Student diagnosed with MRSA

Published 12:00 am Friday, October 19, 2007

PENDLETON – There is a confirmed case of MRSA at an elementary school here, according to Northampton County Schools Officials.

A student at Willis Hare Elementary has been diagnosed with the “super bug,” that has been dominating the media and causing fear for parents of school aged children.

“This is an isolated case and was not contracted from the school setting,” officials stated in a press release sent out on Friday. “The school system does not anticipate closing any schools at this time and all staff members are following the recommendations of the CDC or Center for Disease Control on prevention.”

On Thursday, letters were sent home to the parents of the students at Willis Hare. Phone calls also went out Thursday night to all parents and staff.

Susie Johnson, Director of Community/School Relations and Student Services, said the student with the infection is voluntarily being kept at home by the parent.

“We’re following all the guidelines set by the CDC,” she said.

Johnson added extra disinfectants have been sent to the school. Custodian and education staff has been briefed as to what precautions to take.

Northampton County Health Director Sue Gay has been alerted of the case.

According to Johnson, Gay was attending a conference on MRSA when she was contacted about the Willis Hare student.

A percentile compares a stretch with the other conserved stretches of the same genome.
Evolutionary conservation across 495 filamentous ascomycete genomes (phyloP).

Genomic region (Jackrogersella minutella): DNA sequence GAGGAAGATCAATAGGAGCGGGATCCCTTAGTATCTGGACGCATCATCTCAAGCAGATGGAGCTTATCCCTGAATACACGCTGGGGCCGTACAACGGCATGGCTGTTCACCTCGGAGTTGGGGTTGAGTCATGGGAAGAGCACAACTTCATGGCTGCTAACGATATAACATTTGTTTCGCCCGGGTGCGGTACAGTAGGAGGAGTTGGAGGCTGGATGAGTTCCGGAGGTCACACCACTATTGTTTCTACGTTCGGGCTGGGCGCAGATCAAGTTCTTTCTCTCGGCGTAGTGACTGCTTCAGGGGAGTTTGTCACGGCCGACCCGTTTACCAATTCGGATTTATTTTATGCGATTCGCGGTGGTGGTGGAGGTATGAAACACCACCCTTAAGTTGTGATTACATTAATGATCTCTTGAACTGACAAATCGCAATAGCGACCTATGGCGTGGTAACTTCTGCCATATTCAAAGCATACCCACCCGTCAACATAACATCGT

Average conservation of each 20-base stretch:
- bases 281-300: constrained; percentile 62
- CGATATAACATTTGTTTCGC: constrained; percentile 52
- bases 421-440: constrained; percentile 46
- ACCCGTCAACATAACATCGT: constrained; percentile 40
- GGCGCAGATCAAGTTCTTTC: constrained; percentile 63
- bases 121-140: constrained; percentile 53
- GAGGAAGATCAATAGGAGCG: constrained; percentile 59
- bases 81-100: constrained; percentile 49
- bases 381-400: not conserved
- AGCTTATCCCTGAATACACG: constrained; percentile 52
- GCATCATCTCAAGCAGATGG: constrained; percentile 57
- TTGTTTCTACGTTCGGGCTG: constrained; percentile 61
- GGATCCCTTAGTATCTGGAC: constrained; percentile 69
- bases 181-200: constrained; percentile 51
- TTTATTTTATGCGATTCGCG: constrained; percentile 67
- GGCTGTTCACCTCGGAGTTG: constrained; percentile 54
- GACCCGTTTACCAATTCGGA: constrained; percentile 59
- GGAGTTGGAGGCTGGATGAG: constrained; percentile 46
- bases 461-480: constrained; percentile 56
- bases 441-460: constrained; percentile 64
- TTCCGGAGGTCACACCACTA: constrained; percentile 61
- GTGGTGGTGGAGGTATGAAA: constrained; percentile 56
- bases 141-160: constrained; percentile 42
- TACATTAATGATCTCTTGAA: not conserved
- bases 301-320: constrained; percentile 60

Though school officials have reassured parents the case is isolated, one parent is upset the school was not shut down.

Elizabeth Futrell contacted the Roanoke-Chowan News-Herald on Friday and said she will not send her child back to the school until it has been properly disinfected.

Futrell said she received both the phone call and the letter about the confirmed case, but it did not quell her concerns.

“The letter was pretty vague,” she said. “It just said to make sure your children wash their hands and have hand sanitizer around.”

Futrell said when she inquired more about the case, specifically what grade the student was in and how long the child had MRSA, her questions went unanswered.

She added after speaking with Willis Hare Principal Barbara Stephenson, she found the effort to clean the school consisted of extra custodians and higher concentrated bleach.

When Futrell asked about the student, Stephenson told her the student had caught MRSA from a younger sibling.

Futrell insists she never wanted to know who the student is, just how long the student may have had MRSA and what grade the child was in.

“My concern is they never shut the school down,” she said. “I did not send (my child) today and will not send her until they shut the school down and clean it.”

MRSA or Methicillin-resistant Staphylococcus aureus is a type of bacteria that causes staph infections which are resistant to treatment with usual antibiotics. According to the CDC web site, most MRSA cases occur in a healthcare setting and when it does occur in the community at large, infections are generally mild.

Specific information on preventing this infection, symptoms, and treatment is available at every school in Northampton County and on the Northampton County Schools web site:

School officials also ask parents to contact their healthcare provider or the Northampton County Health Department if they feel the need to do so.